Hayek explains: "Tradition is not something constant but the product of a process of selection guided not by reason but by success," in that the practices of those groups that are most successful tend to prevail over the practices of those groups that are less successful. Therefore, tradition "changes but can rarely be deliberately changed. Cultural selection is not a rational process; it is not guided by but it creates reason" (LLL , 166). But, as Beck notes, this contradicts Hayek's claim that ideas govern evolution: "The belief that in the long run it is ideas and therefore the men who give currency to new ideas that govern evolution, and the belief that the individual steps in that process should be governed by a set of coherent conceptions, have long formed a fundamental part of the liberal creed" (CL, 112). After all, Hayek devoted his life to propagating liberal ideas with the hope that these ideas would influence cultural evolution, even if only slowly and indirectly.
Hayek sees the critical turning points in the evolution of different economic orders as coming from the actions of individual "pathbreakers":
"There can be little doubt that from the toleration of bartering with the outsider, the recognition of delimited private property, especially in land, the enforcement of contractual obligations, the competition with fellow craftsmen in the same trade, the variability of initially customary prices, the lending of money, particularly at interest, were all initially infringements of customary rules--so many falls from grace. And the law-breakers, who were to be path-breakers, certainly did not introduce the new rules because they recognized that they were beneficial to the community, but they simply started some practices advantageous to; them which then did prove beneficial to the group in which they prevailed" (LLL , 161).Here Hayek recognizes individual agency in cultural evolution, in that individuals acting for their self-interest discover the advantages of trade, which can then be favored by group selection when it is beneficial for the group. He seems to think that "bartering with the outsider" arose first only in the last few thousand years of human history. But if Richerson, Boyd, Tooby, and Cosmides are correct, it arose much earlier--perhaps hundreds of thousands of years earlier--and thus the propensity for trade could have become innate through gene-culture coevolution.
Hayek also sees that liberalism requires some individuals to exercise deliberate control of the general order of society, although it's limited to the formulation of abstract rules. He writes:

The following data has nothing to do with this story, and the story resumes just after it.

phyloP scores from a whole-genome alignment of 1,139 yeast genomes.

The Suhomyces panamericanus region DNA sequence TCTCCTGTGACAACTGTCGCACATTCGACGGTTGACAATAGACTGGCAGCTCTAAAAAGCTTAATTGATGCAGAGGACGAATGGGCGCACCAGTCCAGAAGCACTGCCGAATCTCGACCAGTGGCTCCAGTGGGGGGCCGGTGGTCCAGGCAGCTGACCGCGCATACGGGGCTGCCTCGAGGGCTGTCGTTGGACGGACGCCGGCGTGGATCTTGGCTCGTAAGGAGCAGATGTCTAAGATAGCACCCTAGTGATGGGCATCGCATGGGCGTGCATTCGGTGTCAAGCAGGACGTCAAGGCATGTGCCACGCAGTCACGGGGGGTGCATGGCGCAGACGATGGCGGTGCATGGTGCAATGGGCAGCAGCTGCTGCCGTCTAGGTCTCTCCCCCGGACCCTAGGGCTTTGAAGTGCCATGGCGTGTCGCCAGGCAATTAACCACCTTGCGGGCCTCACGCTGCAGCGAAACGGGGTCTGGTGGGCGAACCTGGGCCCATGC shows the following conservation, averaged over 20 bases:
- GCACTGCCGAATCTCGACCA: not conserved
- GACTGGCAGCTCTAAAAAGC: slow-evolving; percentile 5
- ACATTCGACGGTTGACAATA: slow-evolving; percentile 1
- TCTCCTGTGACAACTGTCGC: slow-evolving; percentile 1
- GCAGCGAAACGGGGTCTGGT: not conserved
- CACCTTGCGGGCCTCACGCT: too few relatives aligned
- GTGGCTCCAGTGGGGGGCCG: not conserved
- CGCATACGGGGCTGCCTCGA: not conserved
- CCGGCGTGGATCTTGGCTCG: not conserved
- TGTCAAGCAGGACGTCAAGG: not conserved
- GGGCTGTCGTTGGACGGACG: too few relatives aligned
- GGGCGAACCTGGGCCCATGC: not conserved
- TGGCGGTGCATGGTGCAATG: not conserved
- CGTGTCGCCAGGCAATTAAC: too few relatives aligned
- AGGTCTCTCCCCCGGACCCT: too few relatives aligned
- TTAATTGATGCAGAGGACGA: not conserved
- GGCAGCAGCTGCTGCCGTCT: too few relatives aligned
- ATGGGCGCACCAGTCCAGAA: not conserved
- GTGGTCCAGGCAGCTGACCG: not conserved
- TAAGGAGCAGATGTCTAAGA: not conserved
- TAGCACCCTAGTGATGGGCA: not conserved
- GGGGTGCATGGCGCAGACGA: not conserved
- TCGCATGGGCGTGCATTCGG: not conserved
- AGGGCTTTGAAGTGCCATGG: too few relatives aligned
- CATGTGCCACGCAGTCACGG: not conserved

"Reason is merely a discipline, an insight into the limitations of the possibilities of successful action, which often will tell us only what not to do. This discipline is necessary precisely because our intellect is not capable of grasping reality in all of its complexity. Although the use of abstraction extends the scope of phenomena which we can master intellectually, it does so by limiting the degree to which we can foresee the effects of our actions, and therefore also by limiting to certain general features the degree to which we can shape the world to our liking. Liberalism for this reason restricts deliberate control of the overall order of society to the enforcement of such general rules as are necessary for the formation of a spontaneous order, the details of which we cannot foresee" (LLL , 32).Beck quotes the first two sentences in this passage--on the limits of reason--as contradicting Hayek's effort to design a "constitution of liberty" to promote a free society (150). But the last two sentences in this passage indicate how Hayek's account of the limits of reason allows for the deliberate design of a liberal order, albeit only at a very general level of rules without any specification of details. And so, for example, the framers of the American Constitution could design a "higher law" in the Constitution, establishing "a hierarchy of rules or laws, where those possessing a higher degree of generality and proceeding from a superior authority control the contents of the more specific laws that are passed by a delegated authority" (CL, 178).
Hayek's insistence on the superior wisdom of cultural traditions that are not the products of rational design provokes Beck's criticism that he is promoting a cultural relativism and fatalism that contradicts Hayek's promotion of liberal ideas to guide cultural evolution. But this ignores Hayek's claim that in cultural evolution, there is "certainly room for improvement," and "we must constantly re-examine our rules and be prepared to question every single one of them," although our critical questioning must always be constrained by our cultural history (LLL , 167).
The need for the critical scrutiny of the rules that emerge from cultural evolution should be evident, Hayek observes, if for no other reason than that "there has so often been coercive interference in the process of cultural evolution" (FC, 20). So Hayek seems to agree with those evolutionary theorists who argue that "self-interested agents create, maintain, and modify group-functional culture," and they do this either coercively or collaboratively (Singh et al. 2016).
So, again, Hayek's evolutionary liberalism is best understood as a complex interaction of natural history, cultural history, and individual judgment.
Singh, Manvir, Luke Glowack, and Richard W. Wrangham. 2016. "Self-Interested Agents Create, Maintain, and Modify Group-Functional Culture." Behavioral and Brain Sciences e52.